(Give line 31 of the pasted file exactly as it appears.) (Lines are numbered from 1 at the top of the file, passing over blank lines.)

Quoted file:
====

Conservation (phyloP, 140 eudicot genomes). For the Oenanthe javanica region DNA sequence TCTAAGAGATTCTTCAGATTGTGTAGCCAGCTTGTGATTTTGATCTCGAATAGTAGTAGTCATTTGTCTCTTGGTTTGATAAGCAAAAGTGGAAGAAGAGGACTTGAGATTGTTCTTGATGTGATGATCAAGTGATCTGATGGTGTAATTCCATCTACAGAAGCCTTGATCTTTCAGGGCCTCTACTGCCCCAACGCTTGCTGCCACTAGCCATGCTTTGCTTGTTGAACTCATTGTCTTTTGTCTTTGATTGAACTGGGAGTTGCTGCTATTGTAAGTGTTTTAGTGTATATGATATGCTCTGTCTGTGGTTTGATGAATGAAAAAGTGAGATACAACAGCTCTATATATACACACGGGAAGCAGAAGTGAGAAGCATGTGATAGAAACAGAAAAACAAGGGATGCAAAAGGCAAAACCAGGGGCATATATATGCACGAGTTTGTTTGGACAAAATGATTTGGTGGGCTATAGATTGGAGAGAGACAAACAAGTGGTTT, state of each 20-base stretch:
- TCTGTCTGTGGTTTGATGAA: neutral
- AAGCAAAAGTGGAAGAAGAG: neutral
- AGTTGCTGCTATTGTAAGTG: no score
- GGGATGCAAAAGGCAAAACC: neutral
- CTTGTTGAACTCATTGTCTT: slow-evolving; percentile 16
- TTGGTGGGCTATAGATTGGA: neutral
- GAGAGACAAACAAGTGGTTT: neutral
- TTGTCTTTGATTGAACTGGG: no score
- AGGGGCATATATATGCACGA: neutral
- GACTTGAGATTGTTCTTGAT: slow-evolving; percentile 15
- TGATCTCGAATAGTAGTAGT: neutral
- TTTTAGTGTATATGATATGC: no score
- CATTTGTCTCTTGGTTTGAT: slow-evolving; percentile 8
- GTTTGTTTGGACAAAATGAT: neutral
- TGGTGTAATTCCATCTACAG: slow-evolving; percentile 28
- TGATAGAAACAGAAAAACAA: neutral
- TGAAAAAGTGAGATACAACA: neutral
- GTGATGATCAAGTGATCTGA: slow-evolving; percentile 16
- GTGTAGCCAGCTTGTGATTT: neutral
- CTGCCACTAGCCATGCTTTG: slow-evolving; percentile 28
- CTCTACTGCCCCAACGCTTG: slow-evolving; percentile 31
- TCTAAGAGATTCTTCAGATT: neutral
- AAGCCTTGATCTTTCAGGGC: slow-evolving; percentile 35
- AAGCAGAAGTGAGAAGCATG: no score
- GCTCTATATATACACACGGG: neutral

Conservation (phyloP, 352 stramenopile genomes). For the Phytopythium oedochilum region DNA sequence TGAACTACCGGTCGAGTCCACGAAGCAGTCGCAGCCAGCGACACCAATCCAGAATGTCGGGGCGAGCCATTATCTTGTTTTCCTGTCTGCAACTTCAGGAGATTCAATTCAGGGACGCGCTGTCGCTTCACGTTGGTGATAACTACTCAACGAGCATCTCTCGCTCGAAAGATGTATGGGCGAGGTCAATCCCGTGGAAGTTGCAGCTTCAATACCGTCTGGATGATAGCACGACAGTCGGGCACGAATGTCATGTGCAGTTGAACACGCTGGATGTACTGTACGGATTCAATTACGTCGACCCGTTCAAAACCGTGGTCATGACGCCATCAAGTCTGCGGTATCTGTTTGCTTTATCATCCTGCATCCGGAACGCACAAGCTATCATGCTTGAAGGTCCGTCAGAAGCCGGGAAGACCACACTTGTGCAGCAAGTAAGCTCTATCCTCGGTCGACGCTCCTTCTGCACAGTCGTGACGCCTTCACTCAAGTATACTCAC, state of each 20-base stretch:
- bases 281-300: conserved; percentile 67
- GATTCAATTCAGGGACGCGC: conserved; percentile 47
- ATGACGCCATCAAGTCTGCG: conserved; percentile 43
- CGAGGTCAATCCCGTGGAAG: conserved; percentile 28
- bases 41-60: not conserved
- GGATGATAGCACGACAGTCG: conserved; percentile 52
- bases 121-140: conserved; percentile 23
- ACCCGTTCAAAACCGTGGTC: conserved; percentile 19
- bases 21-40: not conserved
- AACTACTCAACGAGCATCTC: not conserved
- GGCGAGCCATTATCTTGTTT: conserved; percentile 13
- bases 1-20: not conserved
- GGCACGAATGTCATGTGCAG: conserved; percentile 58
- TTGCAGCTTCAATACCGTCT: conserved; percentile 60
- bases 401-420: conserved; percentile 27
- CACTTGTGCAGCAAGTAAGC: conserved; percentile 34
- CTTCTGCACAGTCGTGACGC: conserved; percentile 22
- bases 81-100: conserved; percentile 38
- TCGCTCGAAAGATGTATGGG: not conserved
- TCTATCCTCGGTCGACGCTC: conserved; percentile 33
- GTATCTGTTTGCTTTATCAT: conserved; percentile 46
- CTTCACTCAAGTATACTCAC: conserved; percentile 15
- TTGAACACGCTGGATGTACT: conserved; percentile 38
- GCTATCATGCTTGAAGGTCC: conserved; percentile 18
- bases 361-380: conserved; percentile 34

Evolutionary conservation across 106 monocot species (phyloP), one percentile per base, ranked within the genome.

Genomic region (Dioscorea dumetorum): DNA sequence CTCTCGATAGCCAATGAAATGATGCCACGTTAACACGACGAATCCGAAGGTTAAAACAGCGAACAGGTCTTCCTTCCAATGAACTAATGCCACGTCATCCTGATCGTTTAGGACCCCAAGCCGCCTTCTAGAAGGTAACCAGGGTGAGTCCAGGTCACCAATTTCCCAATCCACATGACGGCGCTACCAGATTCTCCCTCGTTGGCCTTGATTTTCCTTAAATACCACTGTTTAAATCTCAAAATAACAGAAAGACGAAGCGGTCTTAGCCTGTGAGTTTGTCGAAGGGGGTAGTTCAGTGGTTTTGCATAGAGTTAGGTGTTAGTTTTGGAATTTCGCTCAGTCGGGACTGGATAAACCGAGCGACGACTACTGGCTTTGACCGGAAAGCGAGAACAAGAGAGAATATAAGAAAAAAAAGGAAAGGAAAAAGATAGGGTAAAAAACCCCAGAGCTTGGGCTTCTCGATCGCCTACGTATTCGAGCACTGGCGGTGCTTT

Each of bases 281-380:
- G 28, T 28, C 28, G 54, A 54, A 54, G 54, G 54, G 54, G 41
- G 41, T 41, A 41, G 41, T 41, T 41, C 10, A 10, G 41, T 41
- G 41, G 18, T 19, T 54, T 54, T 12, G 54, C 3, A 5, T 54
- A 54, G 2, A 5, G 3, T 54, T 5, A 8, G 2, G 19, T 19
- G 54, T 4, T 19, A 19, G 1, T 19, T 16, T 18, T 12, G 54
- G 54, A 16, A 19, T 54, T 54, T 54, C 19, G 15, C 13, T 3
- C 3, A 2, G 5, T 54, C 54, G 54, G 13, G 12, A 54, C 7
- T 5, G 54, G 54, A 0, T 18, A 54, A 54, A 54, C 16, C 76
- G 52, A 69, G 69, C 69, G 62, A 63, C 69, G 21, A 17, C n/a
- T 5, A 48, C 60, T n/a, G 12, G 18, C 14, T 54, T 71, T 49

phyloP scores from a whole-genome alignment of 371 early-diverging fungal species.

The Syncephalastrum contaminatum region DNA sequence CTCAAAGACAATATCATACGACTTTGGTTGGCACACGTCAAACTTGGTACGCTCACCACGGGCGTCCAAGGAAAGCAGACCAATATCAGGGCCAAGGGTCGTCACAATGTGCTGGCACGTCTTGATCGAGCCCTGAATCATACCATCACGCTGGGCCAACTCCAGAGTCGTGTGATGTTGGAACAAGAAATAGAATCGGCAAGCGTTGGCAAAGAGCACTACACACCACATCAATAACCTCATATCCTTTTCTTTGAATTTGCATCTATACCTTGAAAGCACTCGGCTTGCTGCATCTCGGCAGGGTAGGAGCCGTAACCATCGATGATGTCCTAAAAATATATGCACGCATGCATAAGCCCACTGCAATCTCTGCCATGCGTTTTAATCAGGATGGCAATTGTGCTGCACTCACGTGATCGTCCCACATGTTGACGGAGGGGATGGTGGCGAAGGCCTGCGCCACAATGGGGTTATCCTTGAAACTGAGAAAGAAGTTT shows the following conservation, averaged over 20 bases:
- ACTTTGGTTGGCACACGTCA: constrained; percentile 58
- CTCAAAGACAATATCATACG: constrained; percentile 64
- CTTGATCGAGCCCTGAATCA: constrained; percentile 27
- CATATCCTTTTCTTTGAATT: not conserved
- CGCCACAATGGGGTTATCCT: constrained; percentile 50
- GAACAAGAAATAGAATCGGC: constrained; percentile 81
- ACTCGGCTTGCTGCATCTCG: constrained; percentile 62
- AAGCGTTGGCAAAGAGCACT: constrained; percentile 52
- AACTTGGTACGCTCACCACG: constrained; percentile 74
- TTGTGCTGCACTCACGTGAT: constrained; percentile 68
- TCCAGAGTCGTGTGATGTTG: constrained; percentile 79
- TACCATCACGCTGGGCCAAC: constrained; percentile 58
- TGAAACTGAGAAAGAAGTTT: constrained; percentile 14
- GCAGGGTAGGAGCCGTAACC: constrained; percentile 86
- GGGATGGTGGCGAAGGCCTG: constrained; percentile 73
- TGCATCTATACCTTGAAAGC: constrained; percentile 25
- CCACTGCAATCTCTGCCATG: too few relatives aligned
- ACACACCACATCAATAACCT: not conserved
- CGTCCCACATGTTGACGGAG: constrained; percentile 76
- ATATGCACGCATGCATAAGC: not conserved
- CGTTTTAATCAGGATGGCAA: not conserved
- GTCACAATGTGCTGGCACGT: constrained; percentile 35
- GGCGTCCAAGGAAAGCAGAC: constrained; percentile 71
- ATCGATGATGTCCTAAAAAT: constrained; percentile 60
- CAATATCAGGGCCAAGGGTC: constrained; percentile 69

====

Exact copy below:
- CGAGGTCAATCCCGTGGAAG: conserved; percentile 28